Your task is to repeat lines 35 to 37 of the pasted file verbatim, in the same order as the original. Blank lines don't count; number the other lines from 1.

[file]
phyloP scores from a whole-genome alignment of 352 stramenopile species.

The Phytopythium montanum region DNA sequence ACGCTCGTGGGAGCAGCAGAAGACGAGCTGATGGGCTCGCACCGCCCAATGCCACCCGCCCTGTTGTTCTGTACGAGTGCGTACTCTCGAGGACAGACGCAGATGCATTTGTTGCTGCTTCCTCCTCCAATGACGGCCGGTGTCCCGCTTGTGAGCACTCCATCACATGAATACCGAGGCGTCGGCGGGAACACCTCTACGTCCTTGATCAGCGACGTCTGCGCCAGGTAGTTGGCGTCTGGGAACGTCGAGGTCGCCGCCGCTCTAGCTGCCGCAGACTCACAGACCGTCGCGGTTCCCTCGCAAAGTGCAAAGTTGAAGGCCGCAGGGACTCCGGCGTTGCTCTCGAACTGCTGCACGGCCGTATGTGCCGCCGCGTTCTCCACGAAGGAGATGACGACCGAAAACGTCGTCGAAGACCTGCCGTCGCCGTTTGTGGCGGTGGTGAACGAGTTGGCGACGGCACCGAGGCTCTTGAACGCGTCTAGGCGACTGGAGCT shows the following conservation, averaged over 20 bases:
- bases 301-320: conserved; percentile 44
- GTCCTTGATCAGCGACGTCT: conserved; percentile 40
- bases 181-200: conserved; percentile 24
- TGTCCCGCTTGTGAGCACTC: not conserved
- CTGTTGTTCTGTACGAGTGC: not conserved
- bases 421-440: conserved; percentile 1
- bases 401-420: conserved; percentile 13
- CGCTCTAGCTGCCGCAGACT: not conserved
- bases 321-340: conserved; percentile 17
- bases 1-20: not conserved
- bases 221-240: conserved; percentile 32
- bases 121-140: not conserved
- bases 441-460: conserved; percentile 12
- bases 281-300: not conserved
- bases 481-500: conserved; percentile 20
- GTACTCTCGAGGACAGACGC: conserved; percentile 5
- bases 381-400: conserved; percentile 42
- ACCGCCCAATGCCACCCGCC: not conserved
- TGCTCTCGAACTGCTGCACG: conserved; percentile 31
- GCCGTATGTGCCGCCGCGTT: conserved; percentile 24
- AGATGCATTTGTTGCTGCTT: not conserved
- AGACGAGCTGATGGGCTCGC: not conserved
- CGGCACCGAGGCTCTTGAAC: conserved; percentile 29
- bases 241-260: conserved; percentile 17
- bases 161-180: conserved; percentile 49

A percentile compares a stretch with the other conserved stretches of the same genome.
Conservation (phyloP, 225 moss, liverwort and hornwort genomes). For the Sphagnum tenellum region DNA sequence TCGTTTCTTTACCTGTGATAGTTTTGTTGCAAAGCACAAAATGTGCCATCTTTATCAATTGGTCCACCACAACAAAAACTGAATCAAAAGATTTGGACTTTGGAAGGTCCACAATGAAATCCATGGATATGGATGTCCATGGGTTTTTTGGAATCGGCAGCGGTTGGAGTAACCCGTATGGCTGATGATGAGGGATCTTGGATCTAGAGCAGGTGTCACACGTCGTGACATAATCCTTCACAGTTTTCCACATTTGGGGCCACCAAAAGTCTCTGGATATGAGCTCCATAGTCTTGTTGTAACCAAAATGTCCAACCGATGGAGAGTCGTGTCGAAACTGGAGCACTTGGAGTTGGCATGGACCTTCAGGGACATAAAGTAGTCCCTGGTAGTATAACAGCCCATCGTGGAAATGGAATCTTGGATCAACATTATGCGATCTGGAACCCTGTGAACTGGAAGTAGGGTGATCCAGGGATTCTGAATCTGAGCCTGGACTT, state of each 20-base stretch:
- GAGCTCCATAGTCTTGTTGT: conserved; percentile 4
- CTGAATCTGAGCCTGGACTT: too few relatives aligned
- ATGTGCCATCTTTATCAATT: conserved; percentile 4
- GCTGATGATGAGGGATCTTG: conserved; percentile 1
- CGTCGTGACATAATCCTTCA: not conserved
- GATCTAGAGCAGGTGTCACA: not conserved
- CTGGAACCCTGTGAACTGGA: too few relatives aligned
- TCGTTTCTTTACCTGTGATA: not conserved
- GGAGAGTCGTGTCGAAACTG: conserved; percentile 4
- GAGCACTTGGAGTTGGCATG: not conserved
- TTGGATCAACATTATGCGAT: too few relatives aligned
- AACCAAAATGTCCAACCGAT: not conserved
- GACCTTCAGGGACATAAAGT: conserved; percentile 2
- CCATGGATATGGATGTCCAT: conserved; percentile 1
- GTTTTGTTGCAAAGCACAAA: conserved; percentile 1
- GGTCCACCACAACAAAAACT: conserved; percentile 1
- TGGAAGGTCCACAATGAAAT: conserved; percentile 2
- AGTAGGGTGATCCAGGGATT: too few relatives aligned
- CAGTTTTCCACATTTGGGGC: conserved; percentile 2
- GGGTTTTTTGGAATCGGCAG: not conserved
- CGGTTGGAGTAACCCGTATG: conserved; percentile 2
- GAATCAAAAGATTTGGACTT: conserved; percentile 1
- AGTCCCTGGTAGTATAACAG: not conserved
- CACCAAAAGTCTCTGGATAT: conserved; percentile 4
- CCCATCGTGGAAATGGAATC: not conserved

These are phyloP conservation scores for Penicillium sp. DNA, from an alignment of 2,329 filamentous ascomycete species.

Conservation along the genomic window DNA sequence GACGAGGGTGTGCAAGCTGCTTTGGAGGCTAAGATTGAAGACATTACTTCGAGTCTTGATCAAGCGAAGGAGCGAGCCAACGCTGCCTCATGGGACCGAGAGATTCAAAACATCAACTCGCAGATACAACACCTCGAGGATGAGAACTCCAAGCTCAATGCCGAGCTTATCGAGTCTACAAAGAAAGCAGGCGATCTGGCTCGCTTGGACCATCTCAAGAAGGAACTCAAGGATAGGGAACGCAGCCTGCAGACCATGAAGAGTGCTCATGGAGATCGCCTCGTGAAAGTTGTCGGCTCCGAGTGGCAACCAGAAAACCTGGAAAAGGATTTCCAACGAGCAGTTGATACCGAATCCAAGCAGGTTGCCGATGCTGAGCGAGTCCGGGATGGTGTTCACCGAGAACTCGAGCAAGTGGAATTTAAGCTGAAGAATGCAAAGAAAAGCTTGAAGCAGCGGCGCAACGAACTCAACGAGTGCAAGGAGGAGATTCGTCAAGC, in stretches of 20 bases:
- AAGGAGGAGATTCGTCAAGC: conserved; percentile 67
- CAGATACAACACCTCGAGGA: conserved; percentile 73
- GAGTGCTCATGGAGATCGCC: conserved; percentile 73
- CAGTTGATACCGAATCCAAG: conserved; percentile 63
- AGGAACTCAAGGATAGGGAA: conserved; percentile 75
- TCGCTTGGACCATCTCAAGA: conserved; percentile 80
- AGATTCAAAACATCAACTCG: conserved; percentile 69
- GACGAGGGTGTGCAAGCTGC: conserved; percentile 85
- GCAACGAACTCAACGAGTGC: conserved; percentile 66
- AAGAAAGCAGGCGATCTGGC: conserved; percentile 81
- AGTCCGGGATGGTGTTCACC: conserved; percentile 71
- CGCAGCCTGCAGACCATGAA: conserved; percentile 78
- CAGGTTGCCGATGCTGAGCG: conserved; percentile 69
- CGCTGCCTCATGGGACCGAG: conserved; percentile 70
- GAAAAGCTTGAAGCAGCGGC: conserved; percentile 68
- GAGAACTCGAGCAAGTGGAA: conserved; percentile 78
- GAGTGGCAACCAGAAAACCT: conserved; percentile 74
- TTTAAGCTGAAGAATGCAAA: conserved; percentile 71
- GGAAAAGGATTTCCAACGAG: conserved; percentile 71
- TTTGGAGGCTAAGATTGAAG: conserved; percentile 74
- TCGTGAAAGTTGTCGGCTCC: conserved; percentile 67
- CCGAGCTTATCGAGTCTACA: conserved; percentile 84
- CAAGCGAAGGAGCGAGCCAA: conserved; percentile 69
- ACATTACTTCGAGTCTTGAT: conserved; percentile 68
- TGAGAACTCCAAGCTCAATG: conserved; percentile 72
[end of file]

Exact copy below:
- GATCTAGAGCAGGTGTCACA: not conserved
- CTGGAACCCTGTGAACTGGA: too few relatives aligned
- TCGTTTCTTTACCTGTGATA: not conserved